What counts as a hypothesis for Solomonoff induction? The general impression I’ve gotten in various places is “a hypothesis can be anything (that you could write down)”. But I don’t think that’s quite it. E.g. evidence can be written down but is treated separately. I think a hypothesis is more like a computer program that outputs predictions about what evidence will or will not be observed.

If X and Y are hypotheses, then is “X and Y” a hypothesis? “not X”? “X or Y?” If not, why not, and where can I read a clear explanation of the rules and exclusions for Solomonoff hypotheses?

If using logic operators with hypotheses does yield other hypotheses, then I’m curious about a potential problem. When hypotheses are related, we can consider what their probabilities should be in more than one way. The results should always be consistent.

For example, suppose you have no evidence yet. And suppose X and Y are independent. Then you can calculate the probability of P(X or Y) in terms of the probability of P(X) and P(Y). You can also calculate the probability of all three based on their length (that’s the Solomonoff prior). These should always match but I don’t think they do.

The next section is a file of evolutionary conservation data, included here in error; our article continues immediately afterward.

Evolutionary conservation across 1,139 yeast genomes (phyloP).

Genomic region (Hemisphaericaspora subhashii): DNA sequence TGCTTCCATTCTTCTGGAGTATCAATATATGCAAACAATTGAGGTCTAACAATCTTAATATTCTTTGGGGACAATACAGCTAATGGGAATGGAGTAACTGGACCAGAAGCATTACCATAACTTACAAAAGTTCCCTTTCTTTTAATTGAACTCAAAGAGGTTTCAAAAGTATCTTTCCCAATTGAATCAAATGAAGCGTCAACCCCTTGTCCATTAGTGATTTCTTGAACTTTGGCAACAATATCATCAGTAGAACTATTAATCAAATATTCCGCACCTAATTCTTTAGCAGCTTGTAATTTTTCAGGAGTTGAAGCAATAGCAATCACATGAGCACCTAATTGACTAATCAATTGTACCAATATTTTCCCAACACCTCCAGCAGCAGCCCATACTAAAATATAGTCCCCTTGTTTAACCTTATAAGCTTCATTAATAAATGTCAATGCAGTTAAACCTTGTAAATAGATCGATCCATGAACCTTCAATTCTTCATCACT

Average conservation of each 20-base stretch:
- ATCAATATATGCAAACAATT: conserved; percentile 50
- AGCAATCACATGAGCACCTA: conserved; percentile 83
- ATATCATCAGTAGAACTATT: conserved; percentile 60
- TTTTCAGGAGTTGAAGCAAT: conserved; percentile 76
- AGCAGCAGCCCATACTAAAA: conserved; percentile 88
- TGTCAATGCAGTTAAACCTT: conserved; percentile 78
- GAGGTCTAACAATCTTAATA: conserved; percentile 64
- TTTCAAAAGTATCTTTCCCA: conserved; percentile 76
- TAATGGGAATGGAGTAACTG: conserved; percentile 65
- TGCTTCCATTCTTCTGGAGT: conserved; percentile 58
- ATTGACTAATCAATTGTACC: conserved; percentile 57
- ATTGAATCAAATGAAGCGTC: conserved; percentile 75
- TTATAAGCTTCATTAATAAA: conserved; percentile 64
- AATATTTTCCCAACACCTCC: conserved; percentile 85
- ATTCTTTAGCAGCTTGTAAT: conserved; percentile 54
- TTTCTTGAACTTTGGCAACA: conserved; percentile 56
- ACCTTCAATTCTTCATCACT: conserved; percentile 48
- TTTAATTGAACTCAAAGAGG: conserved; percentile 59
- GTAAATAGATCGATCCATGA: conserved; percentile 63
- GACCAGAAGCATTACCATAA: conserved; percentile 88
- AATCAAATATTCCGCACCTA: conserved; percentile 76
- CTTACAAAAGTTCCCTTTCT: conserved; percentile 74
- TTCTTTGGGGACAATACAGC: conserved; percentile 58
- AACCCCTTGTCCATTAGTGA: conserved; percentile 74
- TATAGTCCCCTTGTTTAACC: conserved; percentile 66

The non-normalized probability of X is 1/2^len(X).

So you get:

P(X or Y) = 1/2^len(X) + 1/2^len(Y) - 1/2^(len(X)+len(Y))

and we also know:

P(X or Y) = 1/2^len(X or Y)

since the left hand sides are the same, that means the right hand sides should be equal, by simple substitution:

1/2^len(X or Y) = 1/2^len(X) + 1/2^len(Y) - 1/2^(len(X)+len(Y))

Which has to hold for any X and Y.

We can select X and Y to be the same length and to minimize compression gains when they’re both present, so len(X or Y) should be approximately 2len(X). I’m assuming a basis, or choice of X and Y, such that “or” is very cheap relative to X and Y, hence I approximated it to zero. Then we have: